Recently, Bangladesh authorities announced a series of austerity measures to help preserve dollars. Such measures include limits on the import of luxury goods, fruits and processed foods, and even the suspension of the 5G telecom plan, given that around 80% of the equipment needs to be imported.

Economic growth in Bangladesh, the world’s second largest garment exporter, is slowing. The economy is being threatened by slowing global demand as the cost of living crisis ramps up in Europe and the US, garment orders have slowed. 

Surging energy prices maen costs in this key industry have risen sharply. The IMF forecast GDP growth of 6.4% in FY 2022, and inflation is expected to be elevated at 6%.

The Bangladesh Bank has raised interest rates to rein in inflation. The central bank hiked rates to 5% on May 29, 2022, and has since lifted them again by 0.5% to the current level of 5.5%.

Bangladesh has approached the IMF for a loan to help support the economy, which is being hit by inflation and dwindling foreign reserves. Negotiations are taking place to design a suitable programme.

The latest BDT forecasts for 2022 and beyond

As of 24 August, according to analysts at TradingEconomics, the taka was expected to continue weakening. It forecast that USD/BDT could be at 95.71 by the end of the quarter and 98.05 in 12 months’ time.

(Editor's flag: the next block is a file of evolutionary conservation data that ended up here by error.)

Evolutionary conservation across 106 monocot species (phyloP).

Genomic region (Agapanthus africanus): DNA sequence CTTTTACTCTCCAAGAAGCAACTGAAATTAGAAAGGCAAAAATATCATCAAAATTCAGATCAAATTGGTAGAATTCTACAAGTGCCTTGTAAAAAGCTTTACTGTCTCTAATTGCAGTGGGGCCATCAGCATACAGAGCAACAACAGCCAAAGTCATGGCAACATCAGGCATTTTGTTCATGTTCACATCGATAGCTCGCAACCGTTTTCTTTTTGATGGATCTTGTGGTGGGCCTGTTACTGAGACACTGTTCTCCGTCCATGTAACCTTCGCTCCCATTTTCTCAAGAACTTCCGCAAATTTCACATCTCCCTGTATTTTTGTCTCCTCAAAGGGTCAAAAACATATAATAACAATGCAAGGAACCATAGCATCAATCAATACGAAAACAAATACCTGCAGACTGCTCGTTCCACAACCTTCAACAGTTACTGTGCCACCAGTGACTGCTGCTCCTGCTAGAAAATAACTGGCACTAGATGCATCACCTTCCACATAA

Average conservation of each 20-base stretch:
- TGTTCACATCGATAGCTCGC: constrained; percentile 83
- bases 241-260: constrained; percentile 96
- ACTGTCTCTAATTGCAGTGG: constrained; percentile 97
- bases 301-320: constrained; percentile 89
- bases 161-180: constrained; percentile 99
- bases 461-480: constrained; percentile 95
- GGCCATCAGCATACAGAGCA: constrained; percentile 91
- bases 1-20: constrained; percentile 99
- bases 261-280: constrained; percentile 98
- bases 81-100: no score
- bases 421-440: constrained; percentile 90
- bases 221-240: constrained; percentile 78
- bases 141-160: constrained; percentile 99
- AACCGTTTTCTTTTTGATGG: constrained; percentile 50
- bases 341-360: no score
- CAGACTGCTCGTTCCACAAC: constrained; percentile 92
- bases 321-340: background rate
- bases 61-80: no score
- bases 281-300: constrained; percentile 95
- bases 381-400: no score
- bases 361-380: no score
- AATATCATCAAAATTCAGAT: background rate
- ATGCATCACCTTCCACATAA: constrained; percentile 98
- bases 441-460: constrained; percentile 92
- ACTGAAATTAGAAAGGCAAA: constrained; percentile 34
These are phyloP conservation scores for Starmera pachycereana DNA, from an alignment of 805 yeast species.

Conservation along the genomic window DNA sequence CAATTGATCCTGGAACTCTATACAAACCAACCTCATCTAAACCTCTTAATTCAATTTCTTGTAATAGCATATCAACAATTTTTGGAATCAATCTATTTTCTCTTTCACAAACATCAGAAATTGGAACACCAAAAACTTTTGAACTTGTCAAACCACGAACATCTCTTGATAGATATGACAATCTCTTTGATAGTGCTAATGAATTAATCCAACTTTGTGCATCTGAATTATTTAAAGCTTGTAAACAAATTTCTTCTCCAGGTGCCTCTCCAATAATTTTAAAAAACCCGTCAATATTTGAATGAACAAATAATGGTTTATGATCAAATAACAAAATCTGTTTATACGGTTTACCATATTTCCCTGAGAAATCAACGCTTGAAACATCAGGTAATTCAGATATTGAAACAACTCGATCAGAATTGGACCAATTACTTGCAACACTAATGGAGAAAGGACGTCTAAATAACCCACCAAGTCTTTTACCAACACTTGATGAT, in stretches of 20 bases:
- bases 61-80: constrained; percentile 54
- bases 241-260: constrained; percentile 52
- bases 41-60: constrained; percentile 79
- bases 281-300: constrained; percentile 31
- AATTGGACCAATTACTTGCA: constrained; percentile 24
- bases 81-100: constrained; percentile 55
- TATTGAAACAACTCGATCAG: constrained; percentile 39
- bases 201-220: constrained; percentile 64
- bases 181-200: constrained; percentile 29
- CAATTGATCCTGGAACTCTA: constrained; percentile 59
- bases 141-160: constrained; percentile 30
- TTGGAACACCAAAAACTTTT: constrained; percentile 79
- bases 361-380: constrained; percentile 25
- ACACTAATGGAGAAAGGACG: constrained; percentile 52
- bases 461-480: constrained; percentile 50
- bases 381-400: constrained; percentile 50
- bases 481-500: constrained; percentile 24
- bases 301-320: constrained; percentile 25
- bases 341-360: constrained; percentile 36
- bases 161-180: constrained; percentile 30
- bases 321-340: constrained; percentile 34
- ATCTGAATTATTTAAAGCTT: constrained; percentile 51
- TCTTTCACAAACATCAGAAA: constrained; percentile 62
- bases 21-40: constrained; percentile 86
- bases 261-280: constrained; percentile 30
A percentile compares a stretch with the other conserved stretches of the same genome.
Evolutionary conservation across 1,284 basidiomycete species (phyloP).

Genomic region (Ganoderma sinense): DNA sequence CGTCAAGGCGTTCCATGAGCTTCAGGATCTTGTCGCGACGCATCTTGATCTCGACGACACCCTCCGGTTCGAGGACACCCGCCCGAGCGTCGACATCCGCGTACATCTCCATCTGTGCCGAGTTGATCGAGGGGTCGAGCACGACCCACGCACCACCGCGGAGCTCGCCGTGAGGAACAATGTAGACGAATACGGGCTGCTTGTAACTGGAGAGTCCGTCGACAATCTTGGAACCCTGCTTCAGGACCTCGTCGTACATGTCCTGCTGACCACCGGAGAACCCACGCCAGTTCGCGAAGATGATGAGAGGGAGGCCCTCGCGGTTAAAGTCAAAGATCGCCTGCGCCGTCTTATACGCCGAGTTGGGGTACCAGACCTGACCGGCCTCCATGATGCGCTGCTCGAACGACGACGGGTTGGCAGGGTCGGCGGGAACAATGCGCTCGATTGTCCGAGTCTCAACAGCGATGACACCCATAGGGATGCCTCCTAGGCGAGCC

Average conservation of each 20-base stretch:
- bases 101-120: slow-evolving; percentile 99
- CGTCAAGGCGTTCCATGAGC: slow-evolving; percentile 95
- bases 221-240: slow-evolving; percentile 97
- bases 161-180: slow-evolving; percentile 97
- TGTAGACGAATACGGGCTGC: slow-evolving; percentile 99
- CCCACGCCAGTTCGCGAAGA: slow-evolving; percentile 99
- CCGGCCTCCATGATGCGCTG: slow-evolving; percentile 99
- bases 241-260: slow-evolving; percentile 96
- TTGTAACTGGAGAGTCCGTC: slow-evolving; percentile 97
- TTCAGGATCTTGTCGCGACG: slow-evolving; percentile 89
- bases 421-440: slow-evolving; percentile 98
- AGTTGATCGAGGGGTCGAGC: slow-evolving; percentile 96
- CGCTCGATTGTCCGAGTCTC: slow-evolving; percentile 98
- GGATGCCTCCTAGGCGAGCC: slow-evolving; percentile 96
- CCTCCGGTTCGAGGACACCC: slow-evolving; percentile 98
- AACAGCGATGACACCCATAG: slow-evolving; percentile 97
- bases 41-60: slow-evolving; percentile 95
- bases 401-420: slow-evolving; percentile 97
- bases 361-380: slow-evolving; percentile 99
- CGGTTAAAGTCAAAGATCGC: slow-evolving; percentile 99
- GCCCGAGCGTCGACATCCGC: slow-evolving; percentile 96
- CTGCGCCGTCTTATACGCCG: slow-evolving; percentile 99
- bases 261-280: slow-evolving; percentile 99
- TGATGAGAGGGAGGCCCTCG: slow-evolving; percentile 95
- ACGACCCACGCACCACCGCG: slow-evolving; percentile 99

The USD/BDT forecast from algorithm-based forecaster Wallet Investor also predicted the Bangladeshi taka could weaken in the near term, with USD/DBT ending 2022 at 96.66. In the longer term, its USD/DBT forecast for 2025 saw the rate rising to 100.03 by the end of the year.

Wallet Investor’s USD/BDT prediction for 2027 saw the pair rising to 102.43. Continuing with this trend, the USD/DBT forecast for 2030 could be higher still. However, at the time of writing, no services offered a forecast so far into the future.

It is important to remember that analysts’ and algorithm-based USD/BDT forecasts can be wrong. Always conduct your own due diligence before trading, looking at the latest news, technical and fundamental analysis, and analyst commentary. Past performance does not guarantee future returns. And never trade money that you cannot afford to lose.


Why has USD/BDT been rising?

USD/BDT has been rising on a combination of a stronger USD and a weaker BDT. 

The USD has risen on safe-haven flows and expectations that the US Federal Reserve could continue to act aggressively by raising interest rates. Meanwhile, the BDT has fallen as the trade deficit widened and foreign exchange reserves fell.

Will USD/BDT go up or down?

Where USD/BDT goes from here could depend on the economic conditions in

both countries. Given the US Federal Reserve is expected to continue hiking interest rates for the foreseeable future, the Bangladesh Bank could struggle to support the taka.

When is the best time to trade USD/BDT?

The best time to trade USD/BT is 8:00 to 12:00 ET. This is when US economic data is mainly released.

Is USD/BDT a buy, sell or hold?

Only you can decide what the right choice is for you concerning USD/DBT. Remember to do your research, considering each country's economic outlook, GDP, imports, exports, inflation data and foreign exchange reserves. Never invest money you cannot afford to lose.